Car Dealership Dropped Job Offer After Drug Test Results Revealed Use of Prescription Meds, EEOC Charged
HONOLULU – The U.S. Equal Employment Opportunity Commission (EEOC) today announced the settlement of a lawsuit filed against Valley Isle Motors Ltd, a Maui-based car dealership, resulting in a $32,500 payment to a job applicant and other relief to remedy alleged disability discrimination.
In its lawsuit (EEOC v. Valley Isle Motors, Ltd., Case No. CV09-0053 HG KSC), the EEOC asserted that the car dealership reneged on an offer to hire a job applicant as a salesperson only after a urine test revealed he was taking prescribed medication. Valley Isle Motors then erroneously perceived the applicant as too disabled to do the job despite normal medical test results and medical authorization to the contrary, the EEOC said.
The EEOC argued that the conduct was in direct violation of the Americans With Disabilities Act of 1990 (ADA). The EEOC originally filed the lawsuit in February 2009 on the applicant’s behalf after first attempting to reach a pre-litigation settlement.
The parties entered into a three-year consent decree, approved yesterday by the U.S. District Court, District of Hawaii. The consent decree requires that Valley Isle Motors implement an internal policy, procedures and staff training to safeguard against disability discrimination. The car dealership must also submit annual reports to the EEOC to track future complaints of disability bias and requests for disability-related accommodations during the hiring process.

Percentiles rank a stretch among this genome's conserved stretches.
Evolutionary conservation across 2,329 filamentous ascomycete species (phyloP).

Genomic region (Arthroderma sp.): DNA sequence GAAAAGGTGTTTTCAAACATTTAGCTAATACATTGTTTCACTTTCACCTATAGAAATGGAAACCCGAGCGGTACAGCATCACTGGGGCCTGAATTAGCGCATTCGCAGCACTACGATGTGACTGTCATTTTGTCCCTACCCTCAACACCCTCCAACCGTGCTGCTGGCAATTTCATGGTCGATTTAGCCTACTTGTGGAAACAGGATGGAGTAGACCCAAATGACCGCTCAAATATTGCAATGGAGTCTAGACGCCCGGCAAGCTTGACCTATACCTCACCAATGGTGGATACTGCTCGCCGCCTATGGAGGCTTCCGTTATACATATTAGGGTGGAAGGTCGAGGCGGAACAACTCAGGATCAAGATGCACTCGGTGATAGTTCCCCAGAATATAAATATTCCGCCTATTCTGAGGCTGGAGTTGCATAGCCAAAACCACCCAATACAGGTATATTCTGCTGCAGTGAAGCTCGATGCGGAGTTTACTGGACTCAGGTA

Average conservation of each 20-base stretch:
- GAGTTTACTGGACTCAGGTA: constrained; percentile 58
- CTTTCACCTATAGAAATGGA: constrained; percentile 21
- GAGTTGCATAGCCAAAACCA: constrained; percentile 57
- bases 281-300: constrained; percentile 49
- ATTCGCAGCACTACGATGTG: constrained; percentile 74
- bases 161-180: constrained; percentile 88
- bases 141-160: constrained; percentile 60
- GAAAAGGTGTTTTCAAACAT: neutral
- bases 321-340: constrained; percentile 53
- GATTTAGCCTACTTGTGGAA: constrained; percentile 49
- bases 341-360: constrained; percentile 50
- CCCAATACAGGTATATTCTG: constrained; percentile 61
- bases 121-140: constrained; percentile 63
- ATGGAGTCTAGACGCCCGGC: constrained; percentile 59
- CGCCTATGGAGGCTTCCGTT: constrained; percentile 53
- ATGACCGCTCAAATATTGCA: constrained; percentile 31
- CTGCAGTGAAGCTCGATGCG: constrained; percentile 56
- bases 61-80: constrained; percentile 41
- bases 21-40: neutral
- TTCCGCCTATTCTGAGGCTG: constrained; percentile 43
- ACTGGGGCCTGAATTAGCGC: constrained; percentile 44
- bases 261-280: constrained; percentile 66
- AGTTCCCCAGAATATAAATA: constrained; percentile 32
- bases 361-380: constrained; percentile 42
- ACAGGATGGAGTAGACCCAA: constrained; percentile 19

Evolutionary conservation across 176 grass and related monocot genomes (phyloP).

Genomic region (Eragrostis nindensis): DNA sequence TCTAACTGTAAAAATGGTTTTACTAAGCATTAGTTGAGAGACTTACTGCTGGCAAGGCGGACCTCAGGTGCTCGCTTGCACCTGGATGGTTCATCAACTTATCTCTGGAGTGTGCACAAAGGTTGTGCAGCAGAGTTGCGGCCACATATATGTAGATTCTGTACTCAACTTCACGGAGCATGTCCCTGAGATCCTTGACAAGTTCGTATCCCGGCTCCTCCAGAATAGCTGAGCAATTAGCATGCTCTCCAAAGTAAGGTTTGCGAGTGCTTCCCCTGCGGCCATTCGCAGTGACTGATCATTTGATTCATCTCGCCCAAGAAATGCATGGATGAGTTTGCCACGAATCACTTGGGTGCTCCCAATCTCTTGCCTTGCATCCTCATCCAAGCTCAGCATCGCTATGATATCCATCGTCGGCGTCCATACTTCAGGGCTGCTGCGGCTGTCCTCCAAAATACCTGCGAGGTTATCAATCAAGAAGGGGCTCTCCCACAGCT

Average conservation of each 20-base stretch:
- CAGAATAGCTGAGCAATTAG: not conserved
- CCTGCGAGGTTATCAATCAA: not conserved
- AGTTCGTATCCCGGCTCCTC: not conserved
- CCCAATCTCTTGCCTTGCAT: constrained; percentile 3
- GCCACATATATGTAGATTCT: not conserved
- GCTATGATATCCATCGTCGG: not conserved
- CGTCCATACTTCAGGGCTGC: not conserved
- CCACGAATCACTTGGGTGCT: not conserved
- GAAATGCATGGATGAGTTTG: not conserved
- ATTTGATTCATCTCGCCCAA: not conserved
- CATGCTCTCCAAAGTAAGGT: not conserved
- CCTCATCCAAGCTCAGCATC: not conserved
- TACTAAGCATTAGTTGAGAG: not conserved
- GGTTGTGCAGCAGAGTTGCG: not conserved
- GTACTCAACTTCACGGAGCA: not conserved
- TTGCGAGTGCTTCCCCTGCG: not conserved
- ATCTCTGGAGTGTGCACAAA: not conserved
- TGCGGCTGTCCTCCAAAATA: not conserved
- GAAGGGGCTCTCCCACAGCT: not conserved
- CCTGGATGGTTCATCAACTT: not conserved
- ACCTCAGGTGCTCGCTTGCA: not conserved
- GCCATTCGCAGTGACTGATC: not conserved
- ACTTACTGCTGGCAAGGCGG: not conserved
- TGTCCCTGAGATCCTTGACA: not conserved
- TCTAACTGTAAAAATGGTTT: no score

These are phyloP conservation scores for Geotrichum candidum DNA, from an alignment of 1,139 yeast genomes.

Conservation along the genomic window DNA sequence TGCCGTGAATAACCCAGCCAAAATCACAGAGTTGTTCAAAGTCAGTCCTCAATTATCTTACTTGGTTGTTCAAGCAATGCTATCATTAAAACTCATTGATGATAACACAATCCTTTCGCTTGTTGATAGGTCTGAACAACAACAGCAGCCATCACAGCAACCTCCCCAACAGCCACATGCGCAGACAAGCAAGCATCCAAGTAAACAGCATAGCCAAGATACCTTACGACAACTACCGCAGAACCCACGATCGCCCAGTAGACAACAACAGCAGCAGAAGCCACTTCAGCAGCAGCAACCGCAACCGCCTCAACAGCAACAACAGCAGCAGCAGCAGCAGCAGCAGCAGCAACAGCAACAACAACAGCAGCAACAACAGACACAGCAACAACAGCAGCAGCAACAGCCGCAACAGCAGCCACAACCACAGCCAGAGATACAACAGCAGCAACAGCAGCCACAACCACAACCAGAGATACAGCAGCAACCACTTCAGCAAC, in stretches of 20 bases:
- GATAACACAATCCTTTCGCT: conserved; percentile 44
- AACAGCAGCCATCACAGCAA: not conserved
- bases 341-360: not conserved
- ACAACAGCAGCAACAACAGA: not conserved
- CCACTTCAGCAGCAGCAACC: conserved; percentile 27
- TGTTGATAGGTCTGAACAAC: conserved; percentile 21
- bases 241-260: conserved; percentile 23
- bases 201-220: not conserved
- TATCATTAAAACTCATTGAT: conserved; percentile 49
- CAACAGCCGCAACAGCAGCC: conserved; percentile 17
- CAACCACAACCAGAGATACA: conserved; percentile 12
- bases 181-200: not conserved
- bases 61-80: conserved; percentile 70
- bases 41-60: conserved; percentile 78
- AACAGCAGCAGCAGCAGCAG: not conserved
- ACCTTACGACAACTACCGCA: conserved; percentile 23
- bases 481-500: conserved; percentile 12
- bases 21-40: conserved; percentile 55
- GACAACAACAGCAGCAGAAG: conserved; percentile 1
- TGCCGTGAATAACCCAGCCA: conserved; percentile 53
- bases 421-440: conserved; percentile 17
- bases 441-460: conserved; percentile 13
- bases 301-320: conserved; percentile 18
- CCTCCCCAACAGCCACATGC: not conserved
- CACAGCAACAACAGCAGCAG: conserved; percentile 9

“Employers cannot make assumptions about a prospective employee’s ability to work,” said Anna Y. Park, regional attorney for the EEOC’s Los Angeles District Office. “The ADA expressly prohibits that stereotypes of this nature weigh into the decision to hire or deny hire to an individual.”
Timothy Riera, director of the EEOC’s Honolulu Local Office, added, “Employers should heed the lesson learned by Valley Isle Motors and be mindful to judge a candidate by his or her qualifications, not some ill-informed presumption. Communication with prospective employees is the key in determining whether one’s actual or perceived condition will interfere with work. Businesses should take advantage of appropriate training opportunities that are available to learn how to appropriately engage in that interactive process.”
The EEOC is responsible for enforcing federal laws against employment discrimination. Further information is available at www.eeoc.gov.